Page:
RNID has unveiled a new logo and visual identity as it continues the process of returning to the brand name it last used in 2011.
The charity announced last month that it would once again be calling itself RNID, having operated as Action on Hearing Loss for nine years. It said that research found its original name was “much loved, preferred and better recognised”.
As well as a new logo, the visual identity introduces a new colour palette, fonts, illustrations and photography. It was designed by the branding agency SomeOne, in collaboration with brand consultant Dan Dufour and the charity’s in-house design team.
Cheryl Hughes, the charity’s head of brand, said: “The new brand identity is focused on positivity and aims to show supporters that the charity is united, creative and want change. The logo incorporates a ‘smiley D’ to reinforce our positivity and to celebrate diversity.”
She added: “We might be over a century old, but it doesn’t mean we’re stuffy and formal; in fact, quite the opposite. We want to show people that we are dynamic and responsive and inspire the belief that together we can create a fully inclusive society.”
New colour palette
The new colour palette incorporates “RNID green”, neon green and white, while a secondary palette allows for tonal changes from bright green, pink and blue to midnight blue, blush and cream.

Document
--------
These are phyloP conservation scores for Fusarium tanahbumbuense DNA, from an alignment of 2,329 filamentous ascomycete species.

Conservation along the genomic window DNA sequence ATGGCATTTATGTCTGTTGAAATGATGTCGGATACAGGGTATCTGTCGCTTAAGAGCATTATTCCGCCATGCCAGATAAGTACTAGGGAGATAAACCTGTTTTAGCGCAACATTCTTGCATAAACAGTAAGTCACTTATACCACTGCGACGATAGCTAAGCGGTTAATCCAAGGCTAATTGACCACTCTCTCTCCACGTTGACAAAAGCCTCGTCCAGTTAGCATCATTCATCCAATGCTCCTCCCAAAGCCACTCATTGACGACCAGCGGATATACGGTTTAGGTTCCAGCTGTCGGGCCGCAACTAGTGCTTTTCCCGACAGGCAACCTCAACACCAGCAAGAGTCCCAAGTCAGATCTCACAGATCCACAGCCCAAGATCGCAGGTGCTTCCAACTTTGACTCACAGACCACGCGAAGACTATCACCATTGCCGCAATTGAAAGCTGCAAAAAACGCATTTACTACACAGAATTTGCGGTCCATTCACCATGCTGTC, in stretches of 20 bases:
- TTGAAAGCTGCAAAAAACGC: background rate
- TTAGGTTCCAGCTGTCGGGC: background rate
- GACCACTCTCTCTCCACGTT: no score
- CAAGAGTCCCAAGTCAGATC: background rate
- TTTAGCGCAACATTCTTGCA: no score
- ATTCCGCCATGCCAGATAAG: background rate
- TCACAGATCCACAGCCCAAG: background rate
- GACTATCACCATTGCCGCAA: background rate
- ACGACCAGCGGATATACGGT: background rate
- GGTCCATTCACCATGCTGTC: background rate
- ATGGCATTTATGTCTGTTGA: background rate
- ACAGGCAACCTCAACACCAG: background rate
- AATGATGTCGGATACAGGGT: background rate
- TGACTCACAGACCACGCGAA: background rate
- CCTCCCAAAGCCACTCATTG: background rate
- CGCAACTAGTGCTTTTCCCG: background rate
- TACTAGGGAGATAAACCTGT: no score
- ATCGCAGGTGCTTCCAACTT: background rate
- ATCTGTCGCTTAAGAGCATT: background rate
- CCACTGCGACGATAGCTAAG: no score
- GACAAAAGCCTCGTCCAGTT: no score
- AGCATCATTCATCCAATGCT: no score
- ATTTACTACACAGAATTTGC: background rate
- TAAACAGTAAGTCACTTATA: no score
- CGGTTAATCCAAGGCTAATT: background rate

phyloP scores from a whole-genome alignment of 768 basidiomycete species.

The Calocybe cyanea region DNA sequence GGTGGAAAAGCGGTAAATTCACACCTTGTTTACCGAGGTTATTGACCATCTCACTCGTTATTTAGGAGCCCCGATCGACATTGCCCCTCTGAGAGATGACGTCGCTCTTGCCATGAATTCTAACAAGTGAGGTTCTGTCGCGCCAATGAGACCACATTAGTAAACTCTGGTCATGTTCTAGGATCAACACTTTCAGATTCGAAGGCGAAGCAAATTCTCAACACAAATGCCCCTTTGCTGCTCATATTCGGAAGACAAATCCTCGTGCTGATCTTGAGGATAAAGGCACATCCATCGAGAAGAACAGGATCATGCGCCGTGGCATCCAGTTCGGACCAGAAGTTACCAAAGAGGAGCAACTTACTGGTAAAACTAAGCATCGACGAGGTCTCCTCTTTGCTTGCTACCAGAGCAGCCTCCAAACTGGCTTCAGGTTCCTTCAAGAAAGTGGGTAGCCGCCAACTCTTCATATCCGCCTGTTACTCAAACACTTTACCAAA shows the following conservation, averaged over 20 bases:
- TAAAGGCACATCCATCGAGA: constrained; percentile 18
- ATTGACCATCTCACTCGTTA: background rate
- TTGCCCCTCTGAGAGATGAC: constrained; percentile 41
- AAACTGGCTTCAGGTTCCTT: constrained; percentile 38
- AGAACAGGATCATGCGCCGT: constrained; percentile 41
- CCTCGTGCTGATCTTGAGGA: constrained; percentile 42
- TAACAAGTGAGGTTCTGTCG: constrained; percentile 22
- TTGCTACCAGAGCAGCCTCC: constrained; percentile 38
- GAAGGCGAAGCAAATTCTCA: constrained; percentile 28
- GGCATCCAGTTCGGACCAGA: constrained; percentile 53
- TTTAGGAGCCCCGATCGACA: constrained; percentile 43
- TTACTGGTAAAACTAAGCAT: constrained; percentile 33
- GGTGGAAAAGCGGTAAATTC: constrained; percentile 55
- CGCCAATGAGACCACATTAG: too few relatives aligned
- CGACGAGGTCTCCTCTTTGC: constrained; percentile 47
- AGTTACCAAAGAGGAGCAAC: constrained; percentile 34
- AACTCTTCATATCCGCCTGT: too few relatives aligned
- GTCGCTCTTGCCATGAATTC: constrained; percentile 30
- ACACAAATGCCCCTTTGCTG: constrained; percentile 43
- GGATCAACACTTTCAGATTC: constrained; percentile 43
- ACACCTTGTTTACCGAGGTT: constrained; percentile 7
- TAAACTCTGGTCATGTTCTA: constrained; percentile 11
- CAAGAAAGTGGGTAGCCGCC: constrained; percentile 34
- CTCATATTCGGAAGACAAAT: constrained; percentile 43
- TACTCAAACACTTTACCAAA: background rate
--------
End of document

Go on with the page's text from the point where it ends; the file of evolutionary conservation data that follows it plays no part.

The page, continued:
The new fonts are Barlow and Manrope, and were selected after testing with audiences.
New photography and illustrations are designed to reflect the full range of people supported by the charity, including those with cochlear implants and hearing aids.
Hughes said: “Our focus throughout this project has been to make us a strong, modern brand with a recognisable identity that makes us more relevant and allows us to reach more people.
“Strengthening our brand is vital for us to deliver our fundamental purpose and make an even bigger difference to the one in five adults in the UK who are deaf or have hearing loss and the one in eight adults, like me, who have tinnitus.”
Tone of voice
The charity has also developed new “tone of voice” guidelines. It will be publishing these on its website and inviting deaf people to comment and help improve them.
The new tone of voice is intended to be “more conversational, impactful and less formal”, and will use “plain English to communicate with communities, rather than for them”.
Michael Wilkinson, digital director at RNID, said: “Culture and language is constantly evolving and we want to make sure we reflect that in the way we speak as a brand.”
The new brand cost £69,000 overall, and will be gradually rolled out over the coming year.
RNID has produced a video setting out its aims: